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"Bacteria can talk to each other," says Bonnie Bassler. "Not only can they talk, but they are multilingual." And she knows how to speak their languages. (Richard Schulman)

Listening to Bacteria

By studying microbial communications, Bonnie Bassler has come up with new ways to treat disease

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Bonnie Bassler, her shoes kicked off, knees up and socked feet pressed against the rim of the conference room table, watches with an air of droll expectation as a researcher in her world-renowned microbiology laboratory at Princeton University stands up to present his latest experimental results to the other members of her team. Yunzhou Wei is known for his campy presentations, and he does not disappoint. Slides of the cast members of his favorite television crime series flash on the screen and he launches a brief, sportive discussion of the lessons the scientists might extract from the shows: Trust your instincts! But look for evidence, too! Then a far more pressing question arises: which TV character would Bassler want to play? The genius behavioral analyst? No, no, not the “nerdy guy,” Bassler grumbles. Well, how about the prim and pretty forensic anthropologist? No, the celebrated scientist’s mind is made up. “I want to be her,” Bassler says, pointing at Special Agent Jennifer “JJ” Jareau, the Nordic bombshell on the CBS program “Criminal Minds.” Case closed, Bassler says. “Let’s get back to molecules now.”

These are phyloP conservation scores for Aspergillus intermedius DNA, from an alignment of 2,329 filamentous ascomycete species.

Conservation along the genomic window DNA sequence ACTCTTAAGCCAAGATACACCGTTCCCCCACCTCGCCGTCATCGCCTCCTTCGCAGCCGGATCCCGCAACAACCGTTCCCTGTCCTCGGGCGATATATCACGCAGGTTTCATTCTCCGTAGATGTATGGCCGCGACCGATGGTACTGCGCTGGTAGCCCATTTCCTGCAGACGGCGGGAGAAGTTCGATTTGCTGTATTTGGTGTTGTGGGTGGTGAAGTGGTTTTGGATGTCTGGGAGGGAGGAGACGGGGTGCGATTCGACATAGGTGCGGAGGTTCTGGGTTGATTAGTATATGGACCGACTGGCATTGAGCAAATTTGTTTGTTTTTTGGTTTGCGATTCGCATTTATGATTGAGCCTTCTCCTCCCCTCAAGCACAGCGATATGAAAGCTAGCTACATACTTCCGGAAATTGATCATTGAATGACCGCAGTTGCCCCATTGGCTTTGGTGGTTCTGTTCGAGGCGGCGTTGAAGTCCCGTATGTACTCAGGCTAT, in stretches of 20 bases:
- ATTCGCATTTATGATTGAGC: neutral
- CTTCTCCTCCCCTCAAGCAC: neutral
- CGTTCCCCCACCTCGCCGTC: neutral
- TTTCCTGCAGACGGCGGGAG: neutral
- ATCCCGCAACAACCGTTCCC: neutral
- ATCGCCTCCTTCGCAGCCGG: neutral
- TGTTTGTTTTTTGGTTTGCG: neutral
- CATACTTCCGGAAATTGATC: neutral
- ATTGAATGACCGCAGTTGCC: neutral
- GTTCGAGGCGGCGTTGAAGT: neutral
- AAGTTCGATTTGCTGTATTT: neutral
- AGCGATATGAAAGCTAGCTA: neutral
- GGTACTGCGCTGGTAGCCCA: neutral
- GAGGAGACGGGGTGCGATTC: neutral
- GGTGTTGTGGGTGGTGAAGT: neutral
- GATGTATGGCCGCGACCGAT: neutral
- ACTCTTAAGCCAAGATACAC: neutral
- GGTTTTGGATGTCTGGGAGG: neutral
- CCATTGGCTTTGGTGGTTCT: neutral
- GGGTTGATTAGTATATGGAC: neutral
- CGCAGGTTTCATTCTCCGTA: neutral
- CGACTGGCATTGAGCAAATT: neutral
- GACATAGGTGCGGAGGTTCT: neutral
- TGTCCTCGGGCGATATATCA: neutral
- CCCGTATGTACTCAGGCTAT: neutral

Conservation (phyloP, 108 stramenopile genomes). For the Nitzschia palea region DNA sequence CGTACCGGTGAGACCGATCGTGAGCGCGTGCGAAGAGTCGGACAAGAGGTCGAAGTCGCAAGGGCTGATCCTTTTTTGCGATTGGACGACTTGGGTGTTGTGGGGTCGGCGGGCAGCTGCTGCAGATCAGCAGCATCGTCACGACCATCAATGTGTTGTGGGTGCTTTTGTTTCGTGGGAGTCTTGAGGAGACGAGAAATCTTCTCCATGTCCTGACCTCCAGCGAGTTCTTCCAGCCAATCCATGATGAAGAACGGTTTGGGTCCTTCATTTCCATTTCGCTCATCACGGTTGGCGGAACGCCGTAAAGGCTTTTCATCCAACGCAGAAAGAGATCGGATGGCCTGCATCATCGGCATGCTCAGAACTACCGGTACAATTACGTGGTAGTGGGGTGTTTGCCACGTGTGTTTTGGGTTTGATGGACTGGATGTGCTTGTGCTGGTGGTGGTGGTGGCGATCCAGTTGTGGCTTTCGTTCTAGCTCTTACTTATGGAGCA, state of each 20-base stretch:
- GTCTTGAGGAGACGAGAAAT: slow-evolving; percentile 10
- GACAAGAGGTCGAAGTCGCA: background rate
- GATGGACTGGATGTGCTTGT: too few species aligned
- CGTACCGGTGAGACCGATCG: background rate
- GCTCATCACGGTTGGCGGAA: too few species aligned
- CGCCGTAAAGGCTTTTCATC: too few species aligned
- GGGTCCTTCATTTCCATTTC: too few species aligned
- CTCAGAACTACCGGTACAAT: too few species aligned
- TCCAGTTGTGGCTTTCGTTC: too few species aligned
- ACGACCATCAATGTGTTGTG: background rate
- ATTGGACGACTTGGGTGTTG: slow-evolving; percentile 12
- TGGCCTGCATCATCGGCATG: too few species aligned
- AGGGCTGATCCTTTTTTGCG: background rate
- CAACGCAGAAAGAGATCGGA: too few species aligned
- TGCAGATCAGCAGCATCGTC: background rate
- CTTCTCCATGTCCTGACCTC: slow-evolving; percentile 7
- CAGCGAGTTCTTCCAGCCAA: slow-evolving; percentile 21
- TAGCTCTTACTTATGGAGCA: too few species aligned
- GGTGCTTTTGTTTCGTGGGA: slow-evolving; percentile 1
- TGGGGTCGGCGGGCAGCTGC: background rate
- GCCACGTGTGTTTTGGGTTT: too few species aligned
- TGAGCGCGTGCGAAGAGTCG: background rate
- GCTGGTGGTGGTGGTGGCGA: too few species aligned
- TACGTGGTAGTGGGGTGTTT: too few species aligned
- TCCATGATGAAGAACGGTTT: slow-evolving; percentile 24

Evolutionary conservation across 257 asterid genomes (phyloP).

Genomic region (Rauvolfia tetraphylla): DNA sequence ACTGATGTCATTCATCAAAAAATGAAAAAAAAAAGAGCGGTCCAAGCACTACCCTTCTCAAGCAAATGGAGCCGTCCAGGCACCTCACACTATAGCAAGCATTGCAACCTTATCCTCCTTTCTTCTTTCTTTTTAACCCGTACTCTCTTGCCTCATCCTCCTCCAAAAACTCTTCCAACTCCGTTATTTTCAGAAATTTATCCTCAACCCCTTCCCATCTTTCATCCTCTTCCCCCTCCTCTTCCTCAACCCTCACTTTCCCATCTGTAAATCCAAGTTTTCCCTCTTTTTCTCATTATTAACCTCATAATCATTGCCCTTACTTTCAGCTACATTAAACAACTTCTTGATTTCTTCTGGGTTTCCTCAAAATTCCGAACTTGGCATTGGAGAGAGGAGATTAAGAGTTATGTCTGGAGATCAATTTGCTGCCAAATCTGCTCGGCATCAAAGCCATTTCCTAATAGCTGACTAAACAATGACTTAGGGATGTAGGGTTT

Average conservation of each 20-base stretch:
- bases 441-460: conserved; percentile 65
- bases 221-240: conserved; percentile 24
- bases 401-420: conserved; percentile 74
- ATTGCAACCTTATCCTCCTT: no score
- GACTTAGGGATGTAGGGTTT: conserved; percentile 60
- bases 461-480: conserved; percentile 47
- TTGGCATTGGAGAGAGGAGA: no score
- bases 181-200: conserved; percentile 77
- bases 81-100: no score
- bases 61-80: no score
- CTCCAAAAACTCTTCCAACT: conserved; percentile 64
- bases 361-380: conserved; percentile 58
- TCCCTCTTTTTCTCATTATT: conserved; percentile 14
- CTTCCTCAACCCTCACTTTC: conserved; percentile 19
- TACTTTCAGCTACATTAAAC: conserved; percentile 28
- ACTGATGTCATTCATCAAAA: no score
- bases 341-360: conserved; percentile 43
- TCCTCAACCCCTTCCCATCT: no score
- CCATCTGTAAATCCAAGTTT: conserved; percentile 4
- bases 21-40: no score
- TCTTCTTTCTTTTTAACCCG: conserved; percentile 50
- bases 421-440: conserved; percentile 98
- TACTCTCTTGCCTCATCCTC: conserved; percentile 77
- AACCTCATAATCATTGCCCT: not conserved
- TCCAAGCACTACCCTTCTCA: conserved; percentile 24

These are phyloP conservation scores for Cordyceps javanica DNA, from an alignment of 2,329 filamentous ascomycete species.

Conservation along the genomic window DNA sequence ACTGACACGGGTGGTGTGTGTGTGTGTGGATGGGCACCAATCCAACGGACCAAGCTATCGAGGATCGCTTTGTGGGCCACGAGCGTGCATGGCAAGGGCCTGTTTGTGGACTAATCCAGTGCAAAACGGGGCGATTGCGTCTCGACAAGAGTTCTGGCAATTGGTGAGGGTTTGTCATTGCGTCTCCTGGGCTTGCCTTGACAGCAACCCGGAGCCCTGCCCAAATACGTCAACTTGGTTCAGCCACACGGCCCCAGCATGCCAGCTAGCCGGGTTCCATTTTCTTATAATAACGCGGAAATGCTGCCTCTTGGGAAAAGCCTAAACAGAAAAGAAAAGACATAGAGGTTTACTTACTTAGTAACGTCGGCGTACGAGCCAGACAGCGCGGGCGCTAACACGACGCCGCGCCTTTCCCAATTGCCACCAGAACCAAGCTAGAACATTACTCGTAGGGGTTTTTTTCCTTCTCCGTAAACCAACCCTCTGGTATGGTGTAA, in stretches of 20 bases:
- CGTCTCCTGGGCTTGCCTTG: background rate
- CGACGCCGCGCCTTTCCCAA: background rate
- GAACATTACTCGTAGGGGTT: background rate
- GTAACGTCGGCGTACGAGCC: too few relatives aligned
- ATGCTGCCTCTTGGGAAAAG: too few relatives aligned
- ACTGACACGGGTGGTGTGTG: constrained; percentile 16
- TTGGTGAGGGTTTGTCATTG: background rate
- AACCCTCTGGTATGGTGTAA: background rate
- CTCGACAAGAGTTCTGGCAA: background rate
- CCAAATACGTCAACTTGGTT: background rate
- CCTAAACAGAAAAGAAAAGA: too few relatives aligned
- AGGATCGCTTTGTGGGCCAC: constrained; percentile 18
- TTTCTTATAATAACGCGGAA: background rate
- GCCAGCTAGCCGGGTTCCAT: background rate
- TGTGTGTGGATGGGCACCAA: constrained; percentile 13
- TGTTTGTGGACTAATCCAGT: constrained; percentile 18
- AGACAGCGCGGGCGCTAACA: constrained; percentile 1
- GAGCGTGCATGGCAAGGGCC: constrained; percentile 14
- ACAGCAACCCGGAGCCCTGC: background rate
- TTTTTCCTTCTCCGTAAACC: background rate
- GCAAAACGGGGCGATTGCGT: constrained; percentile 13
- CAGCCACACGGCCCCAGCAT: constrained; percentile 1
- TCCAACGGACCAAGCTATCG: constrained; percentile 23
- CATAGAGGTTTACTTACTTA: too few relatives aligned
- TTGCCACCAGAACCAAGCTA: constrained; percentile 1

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The character of Jareau suits Bassler remarkably well. Jareau is the communications point person of her group, the media liaison between the FBI and the outside world. Bassler, 48, has been fabulously successful in her career, winning laurels like a MacArthur Foundation “genius” award, membership in the National Academy of Sciences, a coveted position with the Howard Hughes Medical Institute and the presidency of the American Society for Microbiology. And all that can be traced to her deep appreciation for the power of communication. Messaging is the medium in which Bassler shines.

Bassler is at the forefront of the fast-growing field of “quorum sensing,” the study of how microbes communicate with each other as they go about building the vast interlocking infrastructure of life on which we macrobes depend. In recent years she and other microbiologists have discovered that bacteria are not the dull solipsists of long-standing reputation, content to merely suck in food, double in size, divide down the middle and repeat ad infinitum, attending to nothing but their obtuse, unicellular selves. Instead, bacteria turn out to be the original newshounds, glued to their cellphones and Internet chat lines. They converse in a complex chemical language, using molecules to alert one another to who’s out there, in what numbers and how best to behave given the present company. Bacteria survey their ranks, they count heads, and if the throng is sufficiently large and like-minded—if there is a quorum—they act. Through chemical signaling, tiny bacterial cells can band together and perform the work of giants. They can compost an elephant, fertilize an oak forest or light up the oceans in the eerie teal glow of bioluminescence. Some bacterial collusions are far less charming and do real harm. Molecular communication allows 600 different species of bacteria to organize themselves into the slimy dental plaque that leads to tooth decay, for example, and it likely enables the nasty pathogens that cause streptococcal pneumonia or bubonic plague to time the release of their toxins for maximum impact on their human hosts.